World's worst jail ran by cons armed with grenades – where gay prisoners are forced to live on roof & guards won't enter

GRENADE-toting gangsters have taken over Venezuela's biggest prison running market stalls selling crack cocaine, holding drug-fuelled raves and banishing gay inmates to live on the roofs.

The overcrowded jail is now so dangerous it has been totally abandoned by its guards and even armed state troops are too scared to enter and seize back control, a chilling new documentary reveals.

Wives, girlfriends and kids are allowed to come and go virtually as they please with bizarre Disney-themed parties, music festivals and raves held at the weekends .

La Causa, a new documentary from filmmaker Andrés Figueredo Thomson, gives a stark look at life inside inside the General Penitentiary of Venezuela (PGV) in Guárico State.

US-based Figueredo Thomson, who spent eight years making the worrying expose in his homeland, revealed he found the experience "incredibly overwhelming."

The29-year-old told Reason: "Seeing inmates with weapons with grenades, the smell…literally excrement coming from the walls. Absolutely deplorable conditions.

"It was like a war zone. A post apocalyptic thing. To see children going in and out of the prison…being around guns.

"There was a guy selling crack with a baby in his arms."

The prison – like others in the South American country – isgoverned by criminal gangs led by a "pran" (kingpin) who enforces a strict code governing every day life.

Those that break the "rules" are shot by ruthless enforcers called 'Watchmen' using stolen police guns customised to order in special jailhouse workshops.

The documentary takes its name from 'The Cause' which is the tax that the prison overlords collect from inmates to purchase the goods – both legal and illegal – which are bussed into the facility.

Those that don't cough up are sent to The Church – both a place of worship and a kind of debtors' prison-within-a-prison, reports news website

Figueredo Thomson amazingly revealed the kingpins have actually made the jail SAFER as prisoners know they will be severely punished if they step out of line.

He said: "They have brought some sort of order out of the chaos."

The film maker told how the filthy prison has separate college-style "frats" which inmates are allowed to joining depending on how "cool" they are deemed.

The prisoners are split into three categories on arrival by the prison's "micro dictatorships"- called 'thugs', 'evangelicals' and 'renegades.'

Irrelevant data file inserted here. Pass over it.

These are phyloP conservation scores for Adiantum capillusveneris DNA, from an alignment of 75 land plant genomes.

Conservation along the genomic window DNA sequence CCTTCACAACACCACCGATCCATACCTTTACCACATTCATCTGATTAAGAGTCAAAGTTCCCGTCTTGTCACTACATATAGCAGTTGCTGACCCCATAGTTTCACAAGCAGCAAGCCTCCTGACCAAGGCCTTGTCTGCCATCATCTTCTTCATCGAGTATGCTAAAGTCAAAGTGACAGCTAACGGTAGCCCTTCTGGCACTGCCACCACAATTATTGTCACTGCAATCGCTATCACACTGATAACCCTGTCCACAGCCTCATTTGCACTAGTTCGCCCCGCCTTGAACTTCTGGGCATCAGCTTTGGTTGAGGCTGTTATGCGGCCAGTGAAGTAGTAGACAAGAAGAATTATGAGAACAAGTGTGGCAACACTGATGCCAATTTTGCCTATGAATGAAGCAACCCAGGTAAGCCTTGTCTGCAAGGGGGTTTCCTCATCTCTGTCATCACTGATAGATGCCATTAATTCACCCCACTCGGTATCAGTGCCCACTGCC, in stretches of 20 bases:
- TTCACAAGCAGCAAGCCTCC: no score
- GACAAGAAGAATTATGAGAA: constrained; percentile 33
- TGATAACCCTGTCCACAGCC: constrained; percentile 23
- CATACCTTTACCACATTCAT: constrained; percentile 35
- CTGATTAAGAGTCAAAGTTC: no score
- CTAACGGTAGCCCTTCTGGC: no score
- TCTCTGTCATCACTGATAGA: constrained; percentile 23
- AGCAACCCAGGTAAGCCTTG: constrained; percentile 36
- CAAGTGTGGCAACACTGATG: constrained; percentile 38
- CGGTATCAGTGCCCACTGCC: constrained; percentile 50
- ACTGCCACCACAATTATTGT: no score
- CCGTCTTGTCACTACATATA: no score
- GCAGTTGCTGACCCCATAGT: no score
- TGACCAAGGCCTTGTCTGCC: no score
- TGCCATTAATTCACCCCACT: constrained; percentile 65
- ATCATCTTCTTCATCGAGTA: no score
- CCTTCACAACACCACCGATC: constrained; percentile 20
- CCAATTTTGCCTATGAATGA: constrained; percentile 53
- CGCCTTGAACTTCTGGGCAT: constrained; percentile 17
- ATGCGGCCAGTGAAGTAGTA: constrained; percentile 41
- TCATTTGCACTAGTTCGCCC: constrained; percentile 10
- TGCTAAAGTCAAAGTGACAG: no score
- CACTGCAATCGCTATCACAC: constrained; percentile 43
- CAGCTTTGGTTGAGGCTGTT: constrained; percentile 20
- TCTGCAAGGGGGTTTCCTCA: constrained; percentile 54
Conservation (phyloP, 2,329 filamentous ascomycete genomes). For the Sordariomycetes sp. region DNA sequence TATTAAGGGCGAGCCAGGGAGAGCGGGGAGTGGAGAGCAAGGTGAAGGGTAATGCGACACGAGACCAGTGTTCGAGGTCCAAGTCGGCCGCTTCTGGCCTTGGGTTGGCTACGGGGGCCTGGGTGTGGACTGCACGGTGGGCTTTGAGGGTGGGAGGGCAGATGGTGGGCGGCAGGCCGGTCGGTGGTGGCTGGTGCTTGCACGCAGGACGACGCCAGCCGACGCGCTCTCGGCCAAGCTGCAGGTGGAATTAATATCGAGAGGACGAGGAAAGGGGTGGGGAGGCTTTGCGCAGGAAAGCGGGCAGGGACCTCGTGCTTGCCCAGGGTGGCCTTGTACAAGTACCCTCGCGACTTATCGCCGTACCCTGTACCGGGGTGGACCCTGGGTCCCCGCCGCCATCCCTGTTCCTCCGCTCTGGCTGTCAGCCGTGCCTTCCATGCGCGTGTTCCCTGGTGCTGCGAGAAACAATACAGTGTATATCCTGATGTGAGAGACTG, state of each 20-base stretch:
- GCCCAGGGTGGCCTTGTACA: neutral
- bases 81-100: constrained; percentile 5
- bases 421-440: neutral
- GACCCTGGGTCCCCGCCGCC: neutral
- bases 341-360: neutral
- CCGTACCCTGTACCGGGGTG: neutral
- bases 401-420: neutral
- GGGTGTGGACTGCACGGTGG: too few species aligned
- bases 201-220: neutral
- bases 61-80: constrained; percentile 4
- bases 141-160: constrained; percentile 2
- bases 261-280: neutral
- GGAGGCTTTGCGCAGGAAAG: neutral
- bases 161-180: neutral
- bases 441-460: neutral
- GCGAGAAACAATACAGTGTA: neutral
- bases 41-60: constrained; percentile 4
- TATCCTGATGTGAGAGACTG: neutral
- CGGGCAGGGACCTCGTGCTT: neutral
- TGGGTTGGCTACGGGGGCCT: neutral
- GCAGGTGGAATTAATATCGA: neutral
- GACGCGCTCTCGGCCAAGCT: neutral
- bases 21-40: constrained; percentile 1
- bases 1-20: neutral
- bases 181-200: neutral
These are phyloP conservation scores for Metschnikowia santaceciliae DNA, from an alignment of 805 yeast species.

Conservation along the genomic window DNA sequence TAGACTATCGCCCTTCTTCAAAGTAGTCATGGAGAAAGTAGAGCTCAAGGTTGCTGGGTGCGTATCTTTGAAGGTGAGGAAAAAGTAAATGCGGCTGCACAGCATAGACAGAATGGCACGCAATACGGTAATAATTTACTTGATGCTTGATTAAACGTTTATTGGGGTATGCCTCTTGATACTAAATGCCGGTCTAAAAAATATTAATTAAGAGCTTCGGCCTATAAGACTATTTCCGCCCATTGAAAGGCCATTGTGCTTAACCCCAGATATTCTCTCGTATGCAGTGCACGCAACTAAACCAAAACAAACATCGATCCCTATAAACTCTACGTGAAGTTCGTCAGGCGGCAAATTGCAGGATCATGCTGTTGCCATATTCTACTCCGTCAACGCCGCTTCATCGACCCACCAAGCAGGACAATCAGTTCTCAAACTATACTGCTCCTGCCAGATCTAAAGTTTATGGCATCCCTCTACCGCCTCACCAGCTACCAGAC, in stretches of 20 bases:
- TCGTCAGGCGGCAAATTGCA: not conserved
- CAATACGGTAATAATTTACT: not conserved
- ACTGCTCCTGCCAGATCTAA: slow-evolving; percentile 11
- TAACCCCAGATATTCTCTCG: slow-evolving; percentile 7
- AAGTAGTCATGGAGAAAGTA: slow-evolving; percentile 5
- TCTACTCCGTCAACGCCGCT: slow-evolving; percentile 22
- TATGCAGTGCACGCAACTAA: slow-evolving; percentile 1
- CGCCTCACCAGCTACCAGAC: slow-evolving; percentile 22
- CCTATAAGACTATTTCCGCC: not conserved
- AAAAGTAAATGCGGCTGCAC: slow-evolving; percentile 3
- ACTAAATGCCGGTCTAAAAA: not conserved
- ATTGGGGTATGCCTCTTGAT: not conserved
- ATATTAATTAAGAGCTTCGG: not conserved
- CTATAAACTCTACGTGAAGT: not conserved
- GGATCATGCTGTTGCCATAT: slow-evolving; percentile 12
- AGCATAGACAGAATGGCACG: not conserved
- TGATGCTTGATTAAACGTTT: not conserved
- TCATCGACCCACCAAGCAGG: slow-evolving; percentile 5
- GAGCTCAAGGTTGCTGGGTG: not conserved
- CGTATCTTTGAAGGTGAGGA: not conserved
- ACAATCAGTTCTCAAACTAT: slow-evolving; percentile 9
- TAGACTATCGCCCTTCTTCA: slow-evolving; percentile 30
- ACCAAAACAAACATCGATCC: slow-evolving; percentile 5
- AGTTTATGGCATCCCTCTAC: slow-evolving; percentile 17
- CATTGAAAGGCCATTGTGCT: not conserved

"Thugs are the people who are the free-ist inside the prison.. they can walk wherever they want to. They can smoke weed and do drugs in the prison.

"The evangelicals, if they are walking about, have to have a bible in their hands and wear a tie and they are also in charge of cleaning the prison and are also in charge of cooking.

"The renagades – the ones who are worst off – are like the prisoners within prison."

La Causa also shows how the prison is also home to a bizarre menagerie of terrifying wild animals – including monkeys and big cats.

The prison population in Venezuela has exploded in recent years after President Nicolas Maduro started jailing people for even minor offences.

Human rights activists say almost 70 per cent of the inmates in the PGV are being held in pre-trial detention.

And things are not much better elsewhere in the crime-plagued country .

Just last month, prisoners were forced to kill a Rottweiler for food to fight off starvation, the human rights NGO Venezuelan Prisons Observatory (OVP) revealed.

They were reportedly forced to kill the canine as they were “dying from hunger,” receiving just bread and the occasional meal from prison authorities.

The incident took place at the El Libertador prison facility in Hombre Nuevo, Carabobo state.

Family members expressed concern at the severity of the punishment they may receive for killing the dog.

“The people in the prison know that what they have is hunger and they punish them inhumanly,” one of the relatives said.

“What they did with that animal is wrong but hunger is serious; especially if they have gone a long time without eating a full meal. Now they won’t even give them the rice that they distribute to everyone.”

And in May, an apparent lack of food and water was blamed for a prison riot at Llanos Penitentiary in the western city of Guanare which left 40 dead.

Casualties included the prison warden, who was stabbed and a national guard officer, who was injured in a grenade explosion.

Last year, the OVP revealed that more than 7,000 people have died in the country’s prison facilities since in 1998 – one of the highest figures worldwide.

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